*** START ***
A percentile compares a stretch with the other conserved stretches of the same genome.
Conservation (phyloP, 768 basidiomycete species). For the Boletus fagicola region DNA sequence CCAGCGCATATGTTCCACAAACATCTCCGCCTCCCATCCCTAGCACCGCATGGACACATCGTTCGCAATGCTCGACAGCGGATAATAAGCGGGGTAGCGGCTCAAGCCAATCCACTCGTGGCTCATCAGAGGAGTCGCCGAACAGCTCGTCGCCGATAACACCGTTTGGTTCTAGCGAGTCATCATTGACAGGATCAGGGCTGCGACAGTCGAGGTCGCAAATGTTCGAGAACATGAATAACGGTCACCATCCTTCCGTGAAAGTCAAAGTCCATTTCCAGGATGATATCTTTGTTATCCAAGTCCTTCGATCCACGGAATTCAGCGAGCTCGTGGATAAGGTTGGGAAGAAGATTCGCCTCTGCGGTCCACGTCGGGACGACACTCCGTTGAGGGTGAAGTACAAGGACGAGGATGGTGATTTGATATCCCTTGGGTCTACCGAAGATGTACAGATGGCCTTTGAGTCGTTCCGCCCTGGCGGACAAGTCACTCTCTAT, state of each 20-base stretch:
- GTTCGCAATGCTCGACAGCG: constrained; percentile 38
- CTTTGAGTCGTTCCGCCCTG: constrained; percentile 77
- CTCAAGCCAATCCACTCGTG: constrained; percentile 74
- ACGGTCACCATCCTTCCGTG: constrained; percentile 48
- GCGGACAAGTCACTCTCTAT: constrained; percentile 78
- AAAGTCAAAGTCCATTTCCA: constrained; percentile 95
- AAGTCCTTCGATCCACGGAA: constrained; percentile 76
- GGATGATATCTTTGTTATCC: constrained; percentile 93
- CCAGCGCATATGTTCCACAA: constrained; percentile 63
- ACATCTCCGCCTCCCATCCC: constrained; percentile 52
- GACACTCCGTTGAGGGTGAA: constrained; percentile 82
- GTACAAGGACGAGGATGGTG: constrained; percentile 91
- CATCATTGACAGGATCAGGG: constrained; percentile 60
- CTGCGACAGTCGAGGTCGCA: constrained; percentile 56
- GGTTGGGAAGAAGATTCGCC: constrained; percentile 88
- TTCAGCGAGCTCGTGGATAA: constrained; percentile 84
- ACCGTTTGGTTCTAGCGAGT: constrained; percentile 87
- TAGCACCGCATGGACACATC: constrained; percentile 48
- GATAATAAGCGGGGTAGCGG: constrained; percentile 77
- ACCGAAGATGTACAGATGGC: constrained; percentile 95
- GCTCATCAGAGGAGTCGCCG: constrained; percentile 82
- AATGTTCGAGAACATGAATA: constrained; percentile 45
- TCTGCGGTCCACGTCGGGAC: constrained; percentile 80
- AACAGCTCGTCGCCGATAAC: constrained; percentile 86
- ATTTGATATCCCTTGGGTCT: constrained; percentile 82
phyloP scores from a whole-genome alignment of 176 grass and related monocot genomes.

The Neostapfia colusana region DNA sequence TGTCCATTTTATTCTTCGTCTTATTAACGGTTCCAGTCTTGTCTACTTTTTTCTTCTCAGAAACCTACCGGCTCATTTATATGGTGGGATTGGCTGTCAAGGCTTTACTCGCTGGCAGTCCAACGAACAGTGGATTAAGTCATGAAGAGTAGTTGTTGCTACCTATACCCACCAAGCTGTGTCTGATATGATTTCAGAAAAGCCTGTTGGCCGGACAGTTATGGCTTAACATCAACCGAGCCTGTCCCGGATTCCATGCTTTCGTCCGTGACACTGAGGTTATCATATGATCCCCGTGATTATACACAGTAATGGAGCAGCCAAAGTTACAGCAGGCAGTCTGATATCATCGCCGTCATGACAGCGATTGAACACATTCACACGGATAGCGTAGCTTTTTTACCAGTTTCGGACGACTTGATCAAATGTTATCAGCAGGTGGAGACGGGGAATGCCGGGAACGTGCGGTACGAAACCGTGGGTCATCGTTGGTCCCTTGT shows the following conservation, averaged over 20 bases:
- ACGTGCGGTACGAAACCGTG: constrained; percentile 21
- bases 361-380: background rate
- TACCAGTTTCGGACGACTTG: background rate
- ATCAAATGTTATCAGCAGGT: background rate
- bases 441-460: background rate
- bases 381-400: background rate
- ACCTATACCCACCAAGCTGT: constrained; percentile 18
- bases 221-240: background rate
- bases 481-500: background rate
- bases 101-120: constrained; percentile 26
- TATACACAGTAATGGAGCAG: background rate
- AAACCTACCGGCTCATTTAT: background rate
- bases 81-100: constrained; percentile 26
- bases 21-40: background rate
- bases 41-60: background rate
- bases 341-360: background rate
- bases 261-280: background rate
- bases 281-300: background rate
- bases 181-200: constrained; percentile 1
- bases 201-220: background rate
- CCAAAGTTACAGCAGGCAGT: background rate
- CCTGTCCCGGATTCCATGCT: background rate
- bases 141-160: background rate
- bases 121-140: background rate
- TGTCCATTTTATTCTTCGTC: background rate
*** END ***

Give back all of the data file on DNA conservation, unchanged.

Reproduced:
A percentile compares a stretch with the other conserved stretches of the same genome.
Conservation (phyloP, 768 basidiomycete species). For the Boletus fagicola region DNA sequence CCAGCGCATATGTTCCACAAACATCTCCGCCTCCCATCCCTAGCACCGCATGGACACATCGTTCGCAATGCTCGACAGCGGATAATAAGCGGGGTAGCGGCTCAAGCCAATCCACTCGTGGCTCATCAGAGGAGTCGCCGAACAGCTCGTCGCCGATAACACCGTTTGGTTCTAGCGAGTCATCATTGACAGGATCAGGGCTGCGACAGTCGAGGTCGCAAATGTTCGAGAACATGAATAACGGTCACCATCCTTCCGTGAAAGTCAAAGTCCATTTCCAGGATGATATCTTTGTTATCCAAGTCCTTCGATCCACGGAATTCAGCGAGCTCGTGGATAAGGTTGGGAAGAAGATTCGCCTCTGCGGTCCACGTCGGGACGACACTCCGTTGAGGGTGAAGTACAAGGACGAGGATGGTGATTTGATATCCCTTGGGTCTACCGAAGATGTACAGATGGCCTTTGAGTCGTTCCGCCCTGGCGGACAAGTCACTCTCTAT, state of each 20-base stretch:
- GTTCGCAATGCTCGACAGCG: constrained; percentile 38
- CTTTGAGTCGTTCCGCCCTG: constrained; percentile 77
- CTCAAGCCAATCCACTCGTG: constrained; percentile 74
- ACGGTCACCATCCTTCCGTG: constrained; percentile 48
- GCGGACAAGTCACTCTCTAT: constrained; percentile 78
- AAAGTCAAAGTCCATTTCCA: constrained; percentile 95
- AAGTCCTTCGATCCACGGAA: constrained; percentile 76
- GGATGATATCTTTGTTATCC: constrained; percentile 93
- CCAGCGCATATGTTCCACAA: constrained; percentile 63
- ACATCTCCGCCTCCCATCCC: constrained; percentile 52
- GACACTCCGTTGAGGGTGAA: constrained; percentile 82
- GTACAAGGACGAGGATGGTG: constrained; percentile 91
- CATCATTGACAGGATCAGGG: constrained; percentile 60
- CTGCGACAGTCGAGGTCGCA: constrained; percentile 56
- GGTTGGGAAGAAGATTCGCC: constrained; percentile 88
- TTCAGCGAGCTCGTGGATAA: constrained; percentile 84
- ACCGTTTGGTTCTAGCGAGT: constrained; percentile 87
- TAGCACCGCATGGACACATC: constrained; percentile 48
- GATAATAAGCGGGGTAGCGG: constrained; percentile 77
- ACCGAAGATGTACAGATGGC: constrained; percentile 95
- GCTCATCAGAGGAGTCGCCG: constrained; percentile 82
- AATGTTCGAGAACATGAATA: constrained; percentile 45
- TCTGCGGTCCACGTCGGGAC: constrained; percentile 80
- AACAGCTCGTCGCCGATAAC: constrained; percentile 86
- ATTTGATATCCCTTGGGTCT: constrained; percentile 82
phyloP scores from a whole-genome alignment of 176 grass and related monocot genomes.

The Neostapfia colusana region DNA sequence TGTCCATTTTATTCTTCGTCTTATTAACGGTTCCAGTCTTGTCTACTTTTTTCTTCTCAGAAACCTACCGGCTCATTTATATGGTGGGATTGGCTGTCAAGGCTTTACTCGCTGGCAGTCCAACGAACAGTGGATTAAGTCATGAAGAGTAGTTGTTGCTACCTATACCCACCAAGCTGTGTCTGATATGATTTCAGAAAAGCCTGTTGGCCGGACAGTTATGGCTTAACATCAACCGAGCCTGTCCCGGATTCCATGCTTTCGTCCGTGACACTGAGGTTATCATATGATCCCCGTGATTATACACAGTAATGGAGCAGCCAAAGTTACAGCAGGCAGTCTGATATCATCGCCGTCATGACAGCGATTGAACACATTCACACGGATAGCGTAGCTTTTTTACCAGTTTCGGACGACTTGATCAAATGTTATCAGCAGGTGGAGACGGGGAATGCCGGGAACGTGCGGTACGAAACCGTGGGTCATCGTTGGTCCCTTGT shows the following conservation, averaged over 20 bases:
- ACGTGCGGTACGAAACCGTG: constrained; percentile 21
- bases 361-380: background rate
- TACCAGTTTCGGACGACTTG: background rate
- ATCAAATGTTATCAGCAGGT: background rate
- bases 441-460: background rate
- bases 381-400: background rate
- ACCTATACCCACCAAGCTGT: constrained; percentile 18
- bases 221-240: background rate
- bases 481-500: background rate
- bases 101-120: constrained; percentile 26
- TATACACAGTAATGGAGCAG: background rate
- AAACCTACCGGCTCATTTAT: background rate
- bases 81-100: constrained; percentile 26
- bases 21-40: background rate
- bases 41-60: background rate
- bases 341-360: background rate
- bases 261-280: background rate
- bases 281-300: background rate
- bases 181-200: constrained; percentile 1
- bases 201-220: background rate
- CCAAAGTTACAGCAGGCAGT: background rate
- CCTGTCCCGGATTCCATGCT: background rate
- bases 141-160: background rate
- bases 121-140: background rate
- TGTCCATTTTATTCTTCGTC: background rate